Employers have to bring their A-game when it comes to hiring the most qualified team members. However, a significant hurdle for many companies may be that they are holding onto harmful and flawed recruiting tactics. Continue reading
Is hiring for CPGs – consumer packaged goods – roles any different than hiring and sourcing in general?
So is it different?
First, by way of quick definition: CPG typically refers to merchandise that customers use up and replace on a frequent basis; examples include packaged foods and household items like Oreos and Tide. The CPG industry is one of the largest in America, with an annual value exceeding $2 trillion.
At the 35,000-foot level, hiring and sourcing for CPGs is similar to other industries and verticals. But CPGs also have a need for very specific skill sets, which we’ll address first. Continue reading
Candidate experience is a top recruiting priority this year and there’s no better source of data on it than the Talent Board.
Their extension data collection has created invaluable benchmarks for organizations big and small. Overall, the winners of the CandE Awards demonstrate these best practices:
Listen and communicate more often.
Set clear expectations about the recruiting process from pre-application to onboarding for candidates.
Hold themselves more accountable for candidate experience and talent acquisition performance while measuring it regularly and consistently.
Be perceived by candidates as having a fairer process (e.g., candidates believe they have been able to share why their knowledge, skills and experience deserves consideration for the jobs to which they have applied). Continue reading
Most advice on improving quality of hire will mention “getting executive buy-in” on both the importance of quality hiring and what types of people they think the organization needs or where the strategy is going.
As many recruiters know, however, getting executive buy-in for recruiting efforts can be a challenge.
The biggest ways for a recruiter to improve their quality of hire are to do some of the following:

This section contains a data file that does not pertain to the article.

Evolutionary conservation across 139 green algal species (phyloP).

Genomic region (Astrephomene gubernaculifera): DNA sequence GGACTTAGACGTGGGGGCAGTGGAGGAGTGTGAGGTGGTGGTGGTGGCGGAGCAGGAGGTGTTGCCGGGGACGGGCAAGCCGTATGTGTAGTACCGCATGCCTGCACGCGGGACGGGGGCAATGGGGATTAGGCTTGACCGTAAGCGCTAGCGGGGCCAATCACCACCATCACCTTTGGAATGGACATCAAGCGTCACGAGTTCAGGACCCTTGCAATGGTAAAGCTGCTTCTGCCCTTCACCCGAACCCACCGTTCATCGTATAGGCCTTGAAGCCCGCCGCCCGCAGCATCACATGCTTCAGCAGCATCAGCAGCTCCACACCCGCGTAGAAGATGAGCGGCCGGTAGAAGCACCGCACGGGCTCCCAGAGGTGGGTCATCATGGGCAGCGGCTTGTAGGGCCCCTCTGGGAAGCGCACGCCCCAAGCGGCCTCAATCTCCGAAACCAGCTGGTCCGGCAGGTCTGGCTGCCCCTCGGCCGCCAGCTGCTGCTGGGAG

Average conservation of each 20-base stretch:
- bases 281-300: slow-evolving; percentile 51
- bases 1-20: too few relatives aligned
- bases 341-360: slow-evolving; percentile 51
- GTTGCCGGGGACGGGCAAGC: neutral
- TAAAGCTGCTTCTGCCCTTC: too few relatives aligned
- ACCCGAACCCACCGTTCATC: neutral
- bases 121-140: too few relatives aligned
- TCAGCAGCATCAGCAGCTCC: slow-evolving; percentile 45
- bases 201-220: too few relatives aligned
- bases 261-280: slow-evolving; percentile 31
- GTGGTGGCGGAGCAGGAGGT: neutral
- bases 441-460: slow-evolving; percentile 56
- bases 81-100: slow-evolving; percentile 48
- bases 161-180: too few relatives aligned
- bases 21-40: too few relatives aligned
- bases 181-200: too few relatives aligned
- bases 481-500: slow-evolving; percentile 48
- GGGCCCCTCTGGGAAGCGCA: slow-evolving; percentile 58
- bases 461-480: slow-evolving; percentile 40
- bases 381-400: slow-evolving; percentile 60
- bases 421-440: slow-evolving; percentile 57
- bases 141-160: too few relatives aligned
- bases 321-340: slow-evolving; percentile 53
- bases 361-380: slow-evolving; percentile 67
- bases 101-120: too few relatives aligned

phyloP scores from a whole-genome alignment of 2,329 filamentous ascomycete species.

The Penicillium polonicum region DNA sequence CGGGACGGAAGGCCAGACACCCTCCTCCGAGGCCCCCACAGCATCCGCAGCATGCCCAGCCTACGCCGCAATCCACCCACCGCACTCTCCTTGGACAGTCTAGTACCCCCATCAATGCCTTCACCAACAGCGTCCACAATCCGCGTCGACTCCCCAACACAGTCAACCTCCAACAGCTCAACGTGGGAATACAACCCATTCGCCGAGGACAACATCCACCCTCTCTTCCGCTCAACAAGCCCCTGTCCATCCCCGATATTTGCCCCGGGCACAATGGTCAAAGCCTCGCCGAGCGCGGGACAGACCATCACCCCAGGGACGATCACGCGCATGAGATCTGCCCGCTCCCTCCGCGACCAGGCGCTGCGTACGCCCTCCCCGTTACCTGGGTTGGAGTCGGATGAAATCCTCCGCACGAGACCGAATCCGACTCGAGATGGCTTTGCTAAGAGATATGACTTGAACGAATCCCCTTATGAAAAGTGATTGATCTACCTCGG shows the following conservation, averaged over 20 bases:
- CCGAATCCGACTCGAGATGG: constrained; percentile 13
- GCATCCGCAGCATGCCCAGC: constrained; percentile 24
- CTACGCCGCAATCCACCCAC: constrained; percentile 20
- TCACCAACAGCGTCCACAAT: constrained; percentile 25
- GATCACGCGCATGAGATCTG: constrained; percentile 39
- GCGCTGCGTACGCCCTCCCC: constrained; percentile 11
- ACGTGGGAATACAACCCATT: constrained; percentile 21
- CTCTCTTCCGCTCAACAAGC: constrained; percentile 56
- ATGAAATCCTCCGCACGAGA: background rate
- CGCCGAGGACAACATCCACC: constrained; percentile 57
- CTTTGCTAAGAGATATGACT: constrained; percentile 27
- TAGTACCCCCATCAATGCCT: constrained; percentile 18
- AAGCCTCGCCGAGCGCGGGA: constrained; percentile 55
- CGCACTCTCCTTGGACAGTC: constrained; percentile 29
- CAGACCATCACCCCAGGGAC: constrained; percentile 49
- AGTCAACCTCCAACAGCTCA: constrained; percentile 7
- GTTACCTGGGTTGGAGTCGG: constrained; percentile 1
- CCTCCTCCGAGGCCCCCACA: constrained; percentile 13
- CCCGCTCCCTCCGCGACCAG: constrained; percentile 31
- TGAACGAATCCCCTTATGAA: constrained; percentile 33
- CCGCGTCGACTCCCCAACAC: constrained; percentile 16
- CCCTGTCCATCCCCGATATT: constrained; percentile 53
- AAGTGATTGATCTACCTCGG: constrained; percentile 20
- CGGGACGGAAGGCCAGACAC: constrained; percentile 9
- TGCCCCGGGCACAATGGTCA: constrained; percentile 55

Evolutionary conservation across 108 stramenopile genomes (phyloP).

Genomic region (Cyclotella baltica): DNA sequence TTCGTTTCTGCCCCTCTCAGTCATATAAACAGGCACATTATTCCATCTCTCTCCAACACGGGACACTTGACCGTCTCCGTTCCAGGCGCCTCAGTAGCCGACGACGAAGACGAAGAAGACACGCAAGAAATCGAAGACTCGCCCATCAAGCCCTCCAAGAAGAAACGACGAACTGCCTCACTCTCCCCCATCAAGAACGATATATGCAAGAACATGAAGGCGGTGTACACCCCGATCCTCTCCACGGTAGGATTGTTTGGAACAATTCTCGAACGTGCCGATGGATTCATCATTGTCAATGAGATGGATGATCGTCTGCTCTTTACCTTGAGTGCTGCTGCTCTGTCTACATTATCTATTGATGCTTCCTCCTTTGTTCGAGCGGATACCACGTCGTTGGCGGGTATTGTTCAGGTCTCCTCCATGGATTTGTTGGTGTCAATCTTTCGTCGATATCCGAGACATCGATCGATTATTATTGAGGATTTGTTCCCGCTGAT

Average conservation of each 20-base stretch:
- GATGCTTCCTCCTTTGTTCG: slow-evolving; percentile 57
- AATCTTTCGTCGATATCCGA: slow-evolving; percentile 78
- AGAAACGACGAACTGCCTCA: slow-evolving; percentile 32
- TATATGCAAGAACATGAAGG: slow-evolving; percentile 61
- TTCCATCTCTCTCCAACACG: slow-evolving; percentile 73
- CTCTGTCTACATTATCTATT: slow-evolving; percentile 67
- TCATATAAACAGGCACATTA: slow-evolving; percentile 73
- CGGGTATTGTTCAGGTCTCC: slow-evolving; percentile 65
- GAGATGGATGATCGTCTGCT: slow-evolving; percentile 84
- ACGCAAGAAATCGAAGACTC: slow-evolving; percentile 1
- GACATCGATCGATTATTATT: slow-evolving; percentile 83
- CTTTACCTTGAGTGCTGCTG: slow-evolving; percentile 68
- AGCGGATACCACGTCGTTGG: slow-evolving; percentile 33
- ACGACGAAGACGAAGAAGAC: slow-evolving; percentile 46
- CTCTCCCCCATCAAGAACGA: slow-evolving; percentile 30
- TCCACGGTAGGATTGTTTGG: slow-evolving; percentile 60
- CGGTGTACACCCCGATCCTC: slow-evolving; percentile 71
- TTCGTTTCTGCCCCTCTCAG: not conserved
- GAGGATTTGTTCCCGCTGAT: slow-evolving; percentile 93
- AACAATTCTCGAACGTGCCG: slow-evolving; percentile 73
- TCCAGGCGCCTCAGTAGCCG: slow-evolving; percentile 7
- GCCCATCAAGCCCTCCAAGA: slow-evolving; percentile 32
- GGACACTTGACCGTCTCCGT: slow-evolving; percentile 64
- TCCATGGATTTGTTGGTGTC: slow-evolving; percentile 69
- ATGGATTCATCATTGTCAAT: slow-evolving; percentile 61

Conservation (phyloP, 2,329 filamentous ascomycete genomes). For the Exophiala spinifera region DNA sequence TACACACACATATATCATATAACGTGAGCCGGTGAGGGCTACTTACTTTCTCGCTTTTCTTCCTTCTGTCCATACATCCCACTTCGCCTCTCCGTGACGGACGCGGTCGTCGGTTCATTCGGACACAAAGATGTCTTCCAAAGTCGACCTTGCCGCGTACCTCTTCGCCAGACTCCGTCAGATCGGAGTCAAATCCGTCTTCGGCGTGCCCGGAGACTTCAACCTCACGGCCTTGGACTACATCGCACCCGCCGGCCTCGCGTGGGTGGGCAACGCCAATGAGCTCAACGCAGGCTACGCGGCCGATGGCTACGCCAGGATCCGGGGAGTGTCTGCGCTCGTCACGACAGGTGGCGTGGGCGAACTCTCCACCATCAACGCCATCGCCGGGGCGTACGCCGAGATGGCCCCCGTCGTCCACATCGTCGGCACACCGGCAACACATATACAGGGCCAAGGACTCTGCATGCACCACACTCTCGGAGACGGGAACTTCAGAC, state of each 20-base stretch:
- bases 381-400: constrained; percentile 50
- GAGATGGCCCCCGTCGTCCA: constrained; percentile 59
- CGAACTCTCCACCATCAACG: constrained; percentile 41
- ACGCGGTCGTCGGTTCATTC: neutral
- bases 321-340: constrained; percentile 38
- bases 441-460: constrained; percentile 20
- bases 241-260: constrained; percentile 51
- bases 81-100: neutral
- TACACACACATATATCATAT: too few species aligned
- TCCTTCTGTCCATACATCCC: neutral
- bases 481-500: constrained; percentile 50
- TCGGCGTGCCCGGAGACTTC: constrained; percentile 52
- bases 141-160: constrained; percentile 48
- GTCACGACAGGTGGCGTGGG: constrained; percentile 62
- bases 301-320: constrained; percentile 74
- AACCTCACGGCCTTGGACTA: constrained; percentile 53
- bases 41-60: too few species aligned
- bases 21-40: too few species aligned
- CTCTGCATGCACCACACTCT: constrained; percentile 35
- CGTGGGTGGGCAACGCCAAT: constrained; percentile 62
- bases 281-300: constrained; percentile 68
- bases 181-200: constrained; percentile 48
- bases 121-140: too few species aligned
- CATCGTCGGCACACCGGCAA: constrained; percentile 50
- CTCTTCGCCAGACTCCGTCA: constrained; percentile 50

Use technology wisely
Look at the data: where in the hiring funnel are things dropping off?
Revisit the metrics associated with someone defined as a quality hire
Build better relationships with hiring managers
Those are the “big four” ways to improve quality of hire. Continue reading
Many recruiters don’t consider the psychology of how to approach different industries and verticals, even though they’re recruiting human beings, so psychology is going to play a role somewhere.
Here are 5 steps to understanding the psychology of candidates for financial institutions.
Step 1: Make sure you’re undeniably professional
While financial services are now embracing digital and mobile and tech overall, it’s still a traditional industry in terms of processes and behaviours.
And because salaries for early-stage career hires are higher than in many other industries, there’s an expectation of professionalism throughout the process. This means making sure you’re on time to all meetings, presenting well physically for any in-person appointments, and having strong grammar in any email correspondence. Continue reading
The process of building out a very strong recruiting team is often one of the biggest challenges managers face.
How can your recruiting team be more effective? Here are a few things to consider.
An intro to effective team-building
Here’s a useful article detailing five strategies for a high impact team.
There’s some good stuff in there including the power of simplicity in business. They also talk about vulnerability and humility, which are very good traits, especially for the team leader.
One interesting thing in the article is an idea that “team-building is not a cocktail party.”
What does that mean? Continue reading